If the Supreme Court were faced with the task of protecting "life, liberty, and the pursuit of happiness" as legal rights held by all citizens of the United States, it would have to decide how to adjudicate between these rights. Consider life and liberty first. If these were the only rights listed then the condition that everyone have equal rights (implicit in the statement: "that all men are created equal") would mean that the only grounds for attacking anyone's life or liberty (as when using state power to punish their actions) is to prevent harm to the life or liberty or others.

Every graduate of a Western Cultures course should recognize that this is just John Stuart Mill's principle of liberty: "that the only purpose for which power can be rightfully exercised over any member of a civilized community, against his will, is to prevent harm to others." ("Harm to others", in Mill's usage, was limited explicitly to harm to the security or autonomy (the life or liberty) of others.)

This equivalence is only reinforced when the inalienable the right to pursue happiness is added in. Mill called a person's security and autonomy their "direct interests". People also have indirect interests. I might care how others behave, not for how it affects my liberty or security, but because of the anger I feel at the thought of people drinking and dancing and fornicating for example. But it is inconceivable that these indirect interests could ever allow one person's pursuit of happiness (absent life or liberty interests) to take precedence over someone else's life or liberty.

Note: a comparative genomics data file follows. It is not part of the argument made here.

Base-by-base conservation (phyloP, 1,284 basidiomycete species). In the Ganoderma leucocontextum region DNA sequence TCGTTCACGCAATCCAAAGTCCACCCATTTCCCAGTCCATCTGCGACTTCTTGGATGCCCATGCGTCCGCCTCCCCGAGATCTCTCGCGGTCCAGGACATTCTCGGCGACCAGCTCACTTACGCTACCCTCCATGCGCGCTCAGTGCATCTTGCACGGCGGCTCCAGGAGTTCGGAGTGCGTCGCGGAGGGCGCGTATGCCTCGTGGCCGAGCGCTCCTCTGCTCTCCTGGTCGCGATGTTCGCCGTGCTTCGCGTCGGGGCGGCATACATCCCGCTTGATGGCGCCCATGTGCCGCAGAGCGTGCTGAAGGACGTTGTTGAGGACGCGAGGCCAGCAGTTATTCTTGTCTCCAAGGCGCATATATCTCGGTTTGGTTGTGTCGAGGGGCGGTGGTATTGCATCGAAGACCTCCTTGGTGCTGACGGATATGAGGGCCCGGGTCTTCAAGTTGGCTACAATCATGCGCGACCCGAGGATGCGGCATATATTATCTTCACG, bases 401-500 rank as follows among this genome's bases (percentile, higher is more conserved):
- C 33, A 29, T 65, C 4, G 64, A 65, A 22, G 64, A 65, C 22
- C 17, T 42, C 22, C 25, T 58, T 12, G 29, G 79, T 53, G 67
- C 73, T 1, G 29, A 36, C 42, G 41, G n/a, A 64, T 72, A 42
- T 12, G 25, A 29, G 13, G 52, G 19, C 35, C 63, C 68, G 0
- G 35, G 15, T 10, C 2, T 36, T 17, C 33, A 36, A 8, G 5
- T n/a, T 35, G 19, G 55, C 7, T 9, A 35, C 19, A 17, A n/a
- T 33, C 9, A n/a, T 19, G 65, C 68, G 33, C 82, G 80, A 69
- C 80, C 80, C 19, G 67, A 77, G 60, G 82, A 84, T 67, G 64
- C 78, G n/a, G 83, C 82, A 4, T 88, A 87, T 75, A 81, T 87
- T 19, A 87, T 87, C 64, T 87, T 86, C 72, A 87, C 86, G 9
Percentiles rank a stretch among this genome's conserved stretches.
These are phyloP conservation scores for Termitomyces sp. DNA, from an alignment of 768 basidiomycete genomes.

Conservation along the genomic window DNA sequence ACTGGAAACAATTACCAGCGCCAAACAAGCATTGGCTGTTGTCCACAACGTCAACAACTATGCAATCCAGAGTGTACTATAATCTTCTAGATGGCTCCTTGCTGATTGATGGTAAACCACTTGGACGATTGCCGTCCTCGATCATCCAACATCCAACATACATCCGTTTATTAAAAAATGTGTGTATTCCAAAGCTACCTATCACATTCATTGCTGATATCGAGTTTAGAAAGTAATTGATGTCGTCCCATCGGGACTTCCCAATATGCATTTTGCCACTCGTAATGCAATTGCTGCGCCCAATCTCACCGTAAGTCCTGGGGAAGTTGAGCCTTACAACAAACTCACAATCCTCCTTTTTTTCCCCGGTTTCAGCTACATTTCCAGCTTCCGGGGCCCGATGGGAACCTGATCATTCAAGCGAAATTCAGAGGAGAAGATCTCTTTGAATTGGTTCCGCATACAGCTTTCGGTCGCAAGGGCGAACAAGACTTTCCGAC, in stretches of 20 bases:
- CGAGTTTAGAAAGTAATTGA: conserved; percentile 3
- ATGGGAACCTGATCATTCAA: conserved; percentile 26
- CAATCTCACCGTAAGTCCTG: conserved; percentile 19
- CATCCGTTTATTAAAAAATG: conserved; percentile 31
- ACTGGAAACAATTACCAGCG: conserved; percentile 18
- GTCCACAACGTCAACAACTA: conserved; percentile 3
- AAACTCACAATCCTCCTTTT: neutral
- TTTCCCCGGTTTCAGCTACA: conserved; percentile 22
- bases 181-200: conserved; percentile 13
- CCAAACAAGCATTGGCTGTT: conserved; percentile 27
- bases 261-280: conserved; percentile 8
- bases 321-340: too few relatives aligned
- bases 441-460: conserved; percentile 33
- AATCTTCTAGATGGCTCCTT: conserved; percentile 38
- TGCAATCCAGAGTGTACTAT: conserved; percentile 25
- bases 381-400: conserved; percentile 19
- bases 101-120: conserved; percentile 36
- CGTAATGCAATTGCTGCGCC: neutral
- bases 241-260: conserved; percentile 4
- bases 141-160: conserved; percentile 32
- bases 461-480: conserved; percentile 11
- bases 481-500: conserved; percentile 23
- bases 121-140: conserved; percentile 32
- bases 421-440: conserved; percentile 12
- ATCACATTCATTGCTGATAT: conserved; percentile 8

First, one person's indirect interests would have to confront the indirect interests of others. If we assume that these indirect interests cancel, we would be left with equal protection of direct interests, which we have just seen is equivilant to Mill's principle. More intuitively, equal rights to the pursuit of happiness is clearly a call for toleration, as is Mill's principle.

There has been controversy over whether Mill's distinction between direct and indirect interests (or self-regarding and other-regarding interests) is workable. It is possible for one's vicarious interests in the behavior of others to break one's health, undermine one's autonomy, and otherwise affect one's direct interests. Nevertheless, a perfectly clear and workable distinction can be drawn: so long as a person's direct interests are only affected through his vicarious or "other-regarding" interests then his interest can be considered indirect.

Mill's principle places no restrictions on what the majority can do when direct interest clash, or when only indirect interests are involved. If society were to outlaw everything that Mill's principle allows it to, we would have a drab society indeed, far from the rough and tumble of our history. For this fuller scope of liberty we must rely on the freedom loving spirit of the electorate.

What Mill's principle does do is identify the all important core of liberty that we can state unequivocally must be protected. Laws that place the indirect interests of the some over the direct interests of others must not be allowed to stand. [A complete resolution of the issues of direct vs. indirect interests requires explication of the right to privacy. To nail down these foundations, I come back to direct vs. indirect interests in article 5 of this series: The Right to Privacy.]

(Alexander Rawls is pursuing a Ph.D.in economics.)